As soon as they were freed from pandemic lock downs, Australians flocked to Queensland in record numbers, perhaps proving the adage that you don’t know what you’ve got until it’s gone.
During the two years of intermittent border closures, the Queensland tourism industry was contemplating much the same thing.
Its focus was on a future where visitation does more than put “heads on beds”; where visitors not only tread lightly, but actually contribute to the amazing destinations they enjoy within the State.
I was a member of an industry panel commissioned by the Queensland Government to engage tourism operators across the state during the last year to come up with a plan for the future.
Titled Towards 2032: Reshaping Queensland’s visitor economy to welcome the world, our report’s sub heading gestured toward a shift in mindset and measurement. We described our document as “a plan to deliver uniquely Queensland experiences in step with the needs of visitors, communities and the environment”.
In Australia last month, Professor Joseph Stiglitz, a Nobel laureate economist, commented: “The economy is supposed to serve the people, not the people the economy. We sometimes get that confused.” And Australia’s new Treasurer, Dr Jim Chalmers (himself a Queenslander), recently announced his first budget will include a wellbeing chapter with measures for living standards such as education attainment and health outcomes.
Similar thinking informed our Panel’s recommendations.
“What we now refer to as the visitor economy was originally narrowly conceived as ‘tourism’ and thought about primarily as a network of transport and accommodation through which industry would get as many people to spend as much money as possible,” our report said.
“Our primary measure of success for the visitor economy continues to be expenditure. It’s an important proxy for jobs and income, but it’s a blunt measurement that excludes community and environmental impacts – nor does it explicitly consider the customer experience.”
Our plan calls out ways in which industry, local communities (importantly including First Nations peoples), and the environment can benefit from future visitation.
For example, we said Queensland should create more experiences that encourage visitation from a growing cohort of people who are looking to actively contribute to the destinations they visit.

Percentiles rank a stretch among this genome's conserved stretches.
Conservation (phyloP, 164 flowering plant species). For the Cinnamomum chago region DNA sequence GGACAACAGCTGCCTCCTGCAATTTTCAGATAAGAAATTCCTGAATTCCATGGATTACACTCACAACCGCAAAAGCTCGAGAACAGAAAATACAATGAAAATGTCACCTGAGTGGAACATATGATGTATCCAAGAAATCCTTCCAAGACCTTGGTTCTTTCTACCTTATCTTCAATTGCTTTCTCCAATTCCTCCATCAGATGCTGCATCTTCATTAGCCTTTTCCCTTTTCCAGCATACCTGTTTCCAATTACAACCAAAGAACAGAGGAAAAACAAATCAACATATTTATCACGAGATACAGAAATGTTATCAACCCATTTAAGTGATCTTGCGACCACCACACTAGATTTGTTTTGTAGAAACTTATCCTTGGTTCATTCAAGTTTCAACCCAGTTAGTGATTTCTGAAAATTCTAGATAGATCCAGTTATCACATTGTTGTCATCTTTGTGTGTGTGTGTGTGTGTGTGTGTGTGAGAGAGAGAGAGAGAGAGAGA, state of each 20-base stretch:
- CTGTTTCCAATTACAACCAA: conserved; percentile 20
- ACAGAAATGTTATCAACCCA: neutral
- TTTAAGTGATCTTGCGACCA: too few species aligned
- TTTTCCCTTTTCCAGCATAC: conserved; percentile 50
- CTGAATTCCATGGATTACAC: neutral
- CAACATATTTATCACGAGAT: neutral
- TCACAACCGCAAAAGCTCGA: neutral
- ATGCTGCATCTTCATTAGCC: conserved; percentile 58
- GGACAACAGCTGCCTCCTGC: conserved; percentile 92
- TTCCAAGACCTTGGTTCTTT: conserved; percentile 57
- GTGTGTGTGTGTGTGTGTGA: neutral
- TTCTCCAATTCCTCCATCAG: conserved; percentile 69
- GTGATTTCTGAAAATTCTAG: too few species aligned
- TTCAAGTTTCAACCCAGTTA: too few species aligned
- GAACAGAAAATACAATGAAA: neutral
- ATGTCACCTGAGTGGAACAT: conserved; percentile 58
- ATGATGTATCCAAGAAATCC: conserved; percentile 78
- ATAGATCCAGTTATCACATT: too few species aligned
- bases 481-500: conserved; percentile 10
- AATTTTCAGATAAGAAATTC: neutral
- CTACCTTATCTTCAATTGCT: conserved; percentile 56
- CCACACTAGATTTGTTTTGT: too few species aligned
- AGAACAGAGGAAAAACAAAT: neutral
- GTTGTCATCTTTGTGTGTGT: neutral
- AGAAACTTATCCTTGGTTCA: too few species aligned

This could include assisting with reef restoration as part of a trip to Cairns and the Great Barrier Reef – taking advantage of various ‘voluntourism’ opportunities or participating in ‘citizen science’ to document reef health.
We said that Queensland’s beaches, hinterlands, rainforests, the Outback and the Great Barrier Reef are the bedrocks on which its visitor economy has been built. It is Australia’s most biodiverse state.
We also noted its urban environments blend development with lifestyle amenity that allows residents and visitors alike to make the most of its climate. “Simply put,” we said, “Queensland has a natural advantage.”
But it can stand still. Our plan is multidimensional. We made 75 Recommendations against an array of big goals including:
- a significant growth target for visitor expenditure – $44 billion in overnight visitor expenditure annually by 2032;
- the need to stay visitor centric and “cutting-edge relevant”; and
- the “top 10 ways to change the game” (see box).
We recommended some $270 million+ of mostly up-front investment in Experience Development and Infrastructure and proposed new sources of funding in the form of modest levies and fees on visitors to support local communities and enhance Queensland destinations.
Our plan emphasised that industry will only be successful if it ensures future experience development is customer-focused, benefits local communities and positively contributes to the environment – as well as providing profit to operators.
The Queensland Government has provided an interim response to our plan and a full response to all 75 recommendations is expected in November to coincide with the annual gathering of industry leaders at the Destination Q Forum to be held on the Gold Coast.
Panel Chair Liz Savage says: ‘If we collectively focus on the right opportunities, we believe Queensland can and will reclaim its position as Australia’s holiday state and one of the most desired destinations in the world.”
John O’Neill is Komosion’s founder and principal and was a member of an Industry Reference Panel commissioned by the Queensland Government and led by aviation expert and professional non executive director Liz Savage to create a 10 year plan for the future of tourism in Queensland.